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Safe Release of Atlantic Halibut

Safe Release of Atlantic Halibut

Safe Release of Atlantic Halibut (PDF, 821 KB)

Recent research has established that 50 percent of female Atlantic halibut (Hippoglossus hippoglossus) in the Gulf of St. Lawrence (NAFO Division 4RST) reach reproductive maturity at a size of 130 cm. This finding has raised concerns that large numbers of females could be captured before being able to spawn. It is important, therefore, to minimize the mortality of Atlantic halibut smaller than the legal minimum size. Current licensing conditions prohibit the retention of Atlantic halibut that are less than the minimum size specified in license conditions. If such fish are alive they must be released in a manner that causes the least possible harm.

A key to developing and protecting the spawning potential of Atlantic halibut in the Gulf of St. Lawrence is to ensure that undersized halibut captured in directed fisheries, as well as all halibut captured as a by-catch in fisheries where halibut retention is prohibited, are released back into the water with the least possible harm.

Surveys and experiments conducted with Atlantic halibut and the closely related Pacific halibut (Hippoglossus stenolepis) indicate that there are two factors that have a marked effect on the survivability of the species:

  1. time on deck before release; and
  2. the extent of injuries sustained by the fish while captive.

Therefore, to maximize the chance of survival, fish harvesters must:

  1. minimize the time that the halibut spends out of the water before release (five minutes should be the maximum handling time); and
  2. release the fish from the fishing gear in such a way that further injury is avoided. Do not use a gaff on any fish that appears undersized.

Ensuring the proper release of the species is a key element of good fishing practices, fishing ethics and a proper code of conduct. This will go a long way to help continue building the stock of Atlantic halibut in the Gulf of St. Lawrence.

Release from Hook and Line Fishing Gear

Fish harvesters should use circle hooks in all fishing situations when directing for Atlantic halibut as they tend to catch the fish in the corner of the jaw and minimize the chance of them swallowing the hook. Methods of release include:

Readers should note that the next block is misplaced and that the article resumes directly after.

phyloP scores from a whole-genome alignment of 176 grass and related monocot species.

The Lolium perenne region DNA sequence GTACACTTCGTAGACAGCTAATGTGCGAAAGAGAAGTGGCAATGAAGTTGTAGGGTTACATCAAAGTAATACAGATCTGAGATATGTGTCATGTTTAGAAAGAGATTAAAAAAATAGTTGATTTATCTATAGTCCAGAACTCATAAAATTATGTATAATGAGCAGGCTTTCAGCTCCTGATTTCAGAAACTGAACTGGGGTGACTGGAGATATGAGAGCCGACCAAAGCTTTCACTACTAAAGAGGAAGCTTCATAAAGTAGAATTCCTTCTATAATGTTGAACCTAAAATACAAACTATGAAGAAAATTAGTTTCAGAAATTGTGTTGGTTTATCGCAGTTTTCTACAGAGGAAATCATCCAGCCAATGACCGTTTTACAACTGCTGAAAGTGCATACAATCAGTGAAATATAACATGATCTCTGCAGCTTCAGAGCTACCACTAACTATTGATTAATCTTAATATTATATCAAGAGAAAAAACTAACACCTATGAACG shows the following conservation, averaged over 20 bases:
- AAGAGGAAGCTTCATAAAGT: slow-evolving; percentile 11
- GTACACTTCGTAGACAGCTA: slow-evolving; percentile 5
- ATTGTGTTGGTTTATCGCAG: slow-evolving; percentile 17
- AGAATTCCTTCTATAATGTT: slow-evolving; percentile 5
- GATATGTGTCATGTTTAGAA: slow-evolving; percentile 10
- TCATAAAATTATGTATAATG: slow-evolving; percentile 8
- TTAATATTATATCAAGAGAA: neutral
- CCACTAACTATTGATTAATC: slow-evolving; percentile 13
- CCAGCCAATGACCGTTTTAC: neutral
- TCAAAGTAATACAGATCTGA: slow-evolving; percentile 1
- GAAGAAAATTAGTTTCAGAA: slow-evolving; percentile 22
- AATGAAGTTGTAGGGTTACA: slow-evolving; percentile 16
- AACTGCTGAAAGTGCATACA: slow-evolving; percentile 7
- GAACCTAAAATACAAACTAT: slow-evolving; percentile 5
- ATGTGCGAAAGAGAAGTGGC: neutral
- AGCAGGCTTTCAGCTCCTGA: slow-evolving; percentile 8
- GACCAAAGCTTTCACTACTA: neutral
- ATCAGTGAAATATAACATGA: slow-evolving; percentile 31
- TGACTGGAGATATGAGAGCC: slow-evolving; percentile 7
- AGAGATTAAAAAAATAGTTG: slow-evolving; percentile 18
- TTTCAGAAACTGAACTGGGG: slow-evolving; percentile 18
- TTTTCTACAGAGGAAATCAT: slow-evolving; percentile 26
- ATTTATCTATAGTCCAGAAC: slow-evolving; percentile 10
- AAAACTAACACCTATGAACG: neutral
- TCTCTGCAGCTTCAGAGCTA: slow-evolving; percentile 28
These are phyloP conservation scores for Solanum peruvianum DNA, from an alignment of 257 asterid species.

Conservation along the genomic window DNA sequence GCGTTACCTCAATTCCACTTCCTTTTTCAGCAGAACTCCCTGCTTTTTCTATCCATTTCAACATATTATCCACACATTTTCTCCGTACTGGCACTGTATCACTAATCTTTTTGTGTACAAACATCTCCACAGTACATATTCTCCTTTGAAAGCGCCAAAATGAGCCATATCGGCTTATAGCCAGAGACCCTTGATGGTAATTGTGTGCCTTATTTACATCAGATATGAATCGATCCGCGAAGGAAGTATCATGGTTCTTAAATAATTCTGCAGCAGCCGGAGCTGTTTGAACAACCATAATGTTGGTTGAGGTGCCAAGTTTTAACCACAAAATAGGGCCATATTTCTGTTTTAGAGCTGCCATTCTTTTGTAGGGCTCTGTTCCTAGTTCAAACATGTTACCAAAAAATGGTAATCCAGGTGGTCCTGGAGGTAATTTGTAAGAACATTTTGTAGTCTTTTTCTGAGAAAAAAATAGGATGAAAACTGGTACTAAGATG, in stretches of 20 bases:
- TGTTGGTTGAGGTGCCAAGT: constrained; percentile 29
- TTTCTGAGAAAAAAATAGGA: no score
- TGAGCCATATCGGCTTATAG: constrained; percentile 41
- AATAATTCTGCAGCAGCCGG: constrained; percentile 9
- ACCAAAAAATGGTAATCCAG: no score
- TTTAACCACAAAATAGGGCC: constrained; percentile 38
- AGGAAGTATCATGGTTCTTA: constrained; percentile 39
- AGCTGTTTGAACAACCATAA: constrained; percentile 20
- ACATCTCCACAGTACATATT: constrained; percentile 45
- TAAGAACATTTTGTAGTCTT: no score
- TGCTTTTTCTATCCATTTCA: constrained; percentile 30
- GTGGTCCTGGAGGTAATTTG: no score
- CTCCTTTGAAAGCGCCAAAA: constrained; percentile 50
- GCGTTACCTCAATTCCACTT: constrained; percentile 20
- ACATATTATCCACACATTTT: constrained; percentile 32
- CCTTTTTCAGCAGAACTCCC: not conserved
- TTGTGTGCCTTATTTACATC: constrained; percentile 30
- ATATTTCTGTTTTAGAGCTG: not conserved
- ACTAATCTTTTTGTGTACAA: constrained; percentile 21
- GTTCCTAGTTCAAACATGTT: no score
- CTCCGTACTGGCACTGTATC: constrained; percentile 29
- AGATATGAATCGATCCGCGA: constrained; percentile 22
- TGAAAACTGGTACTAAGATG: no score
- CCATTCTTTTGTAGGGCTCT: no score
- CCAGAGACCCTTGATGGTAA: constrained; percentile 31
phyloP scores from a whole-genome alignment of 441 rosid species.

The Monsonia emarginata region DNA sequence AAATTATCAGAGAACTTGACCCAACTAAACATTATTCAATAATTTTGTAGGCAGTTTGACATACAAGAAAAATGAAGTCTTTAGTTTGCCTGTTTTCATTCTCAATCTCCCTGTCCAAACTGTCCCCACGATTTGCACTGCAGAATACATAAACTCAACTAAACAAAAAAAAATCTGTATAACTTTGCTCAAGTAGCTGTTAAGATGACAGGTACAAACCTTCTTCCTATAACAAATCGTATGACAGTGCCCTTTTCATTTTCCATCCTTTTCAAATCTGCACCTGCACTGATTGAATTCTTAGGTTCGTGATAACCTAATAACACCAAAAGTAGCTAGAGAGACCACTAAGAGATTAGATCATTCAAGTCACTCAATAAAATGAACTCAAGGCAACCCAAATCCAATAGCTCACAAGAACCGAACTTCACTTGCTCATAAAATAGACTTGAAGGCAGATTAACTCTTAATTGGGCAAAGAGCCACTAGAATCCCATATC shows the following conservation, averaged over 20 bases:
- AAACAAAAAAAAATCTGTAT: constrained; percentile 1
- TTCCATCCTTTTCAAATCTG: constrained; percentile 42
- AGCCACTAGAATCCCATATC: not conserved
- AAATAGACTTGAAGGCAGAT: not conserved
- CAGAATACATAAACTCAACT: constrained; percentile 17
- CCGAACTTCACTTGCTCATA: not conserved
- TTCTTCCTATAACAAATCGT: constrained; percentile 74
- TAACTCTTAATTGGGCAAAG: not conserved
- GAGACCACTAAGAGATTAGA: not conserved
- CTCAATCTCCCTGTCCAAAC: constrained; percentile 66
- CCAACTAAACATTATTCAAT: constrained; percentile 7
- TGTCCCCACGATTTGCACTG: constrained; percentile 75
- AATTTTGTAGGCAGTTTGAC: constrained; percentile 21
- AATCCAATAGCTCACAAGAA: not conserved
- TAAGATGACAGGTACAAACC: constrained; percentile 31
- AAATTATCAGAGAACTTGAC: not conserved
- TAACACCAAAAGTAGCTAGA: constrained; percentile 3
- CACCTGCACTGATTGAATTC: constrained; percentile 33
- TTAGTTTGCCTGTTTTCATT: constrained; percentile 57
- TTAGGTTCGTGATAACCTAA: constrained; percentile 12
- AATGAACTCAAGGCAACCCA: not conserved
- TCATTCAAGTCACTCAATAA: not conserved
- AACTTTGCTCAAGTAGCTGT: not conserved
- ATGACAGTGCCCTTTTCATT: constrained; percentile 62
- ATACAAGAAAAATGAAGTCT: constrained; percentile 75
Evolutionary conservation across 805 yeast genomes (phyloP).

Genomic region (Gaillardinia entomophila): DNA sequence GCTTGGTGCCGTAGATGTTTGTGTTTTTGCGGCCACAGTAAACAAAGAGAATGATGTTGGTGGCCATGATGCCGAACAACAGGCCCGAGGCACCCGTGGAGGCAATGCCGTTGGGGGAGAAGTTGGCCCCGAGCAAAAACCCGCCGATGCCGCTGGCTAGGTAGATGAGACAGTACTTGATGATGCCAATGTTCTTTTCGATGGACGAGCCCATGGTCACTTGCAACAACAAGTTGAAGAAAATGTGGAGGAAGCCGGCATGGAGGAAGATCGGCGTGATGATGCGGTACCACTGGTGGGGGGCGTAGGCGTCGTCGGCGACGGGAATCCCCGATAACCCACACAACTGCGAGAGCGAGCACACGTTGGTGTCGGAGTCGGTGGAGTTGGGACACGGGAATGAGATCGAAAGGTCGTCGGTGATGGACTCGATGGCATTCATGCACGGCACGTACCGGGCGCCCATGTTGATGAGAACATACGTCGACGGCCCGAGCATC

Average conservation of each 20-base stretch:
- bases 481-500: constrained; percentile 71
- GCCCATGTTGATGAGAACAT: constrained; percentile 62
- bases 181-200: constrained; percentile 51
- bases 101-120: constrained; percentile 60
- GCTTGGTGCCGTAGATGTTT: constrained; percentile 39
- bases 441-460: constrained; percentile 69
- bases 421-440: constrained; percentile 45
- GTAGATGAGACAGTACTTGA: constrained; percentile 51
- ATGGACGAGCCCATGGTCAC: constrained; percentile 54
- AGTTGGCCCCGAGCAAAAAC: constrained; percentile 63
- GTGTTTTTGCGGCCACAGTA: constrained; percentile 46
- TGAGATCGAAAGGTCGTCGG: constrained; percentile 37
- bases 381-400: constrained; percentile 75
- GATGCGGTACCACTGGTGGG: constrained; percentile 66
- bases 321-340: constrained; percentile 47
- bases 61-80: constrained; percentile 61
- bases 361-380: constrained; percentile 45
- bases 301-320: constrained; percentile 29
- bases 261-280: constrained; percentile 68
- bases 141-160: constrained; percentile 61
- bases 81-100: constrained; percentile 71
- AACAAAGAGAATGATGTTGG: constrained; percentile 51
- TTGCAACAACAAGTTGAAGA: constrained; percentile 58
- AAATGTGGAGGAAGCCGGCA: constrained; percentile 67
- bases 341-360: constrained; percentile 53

Cutting the gangion

This is the preferred method to release Atlantic halibut from hook and line fishing gear. To do so, cut the gangion close to the hook if possible and release the fish with the hook still embedded. The hook will fall out by itself in one or two days.

Hook straightening

Use the gaff to hold the hook against the roller until the hook is straightened and pulls out of the fish. The hook can also be cut using heavy duty pliers or bolt cutters.

Careful shaking

Slide the curved end of the gaff hook down the gangion to the hook, engaging the shank of the hook on the shaft of the gaff. Maintain tension on the gangion, lift the end of the gaff and twist it, rolling the hook so that the fish is hanging down on the point of the hook, the hook being supported above the location where the fish is pierced. Gently shake the gaff to make the fish fall off the hook.

Avoid the use of hook strippers or any method that pulls the hook through the jaw.

Release techniques courtesy of Steve Kaimmer, International Pacific Halibut Commission

Autoline and circle hooks.
Illustrative credit: Joan Forsberg, International Pacific Halibut Commission
Atlantic halibut.
Photo credit: Claude Nozères

Release from Gillnets

If the fish is still alive release it from the net as soon as possible, taking care to avoid injury to the operculum or the gills. If necessary, cut away the net strands to release the fish.

Increasing the survival rate of Atlantic halibut so more of them grow to reproductive size is essential to the development of these valuable fish as a sustainable source of seafood. Take the time to learn the best methods for releasing non-target halibut (undersize and by-catch) and apply them to your fishing activities.

For further information, please contact your nearest DFO office or visit the Fisheries and Oceans Canada website.

© Her Majesty the Queen in Right of Canada, 2009
Catalogue No.: Fs114-16/2009E
ISBN: 978-1-100-12362-2

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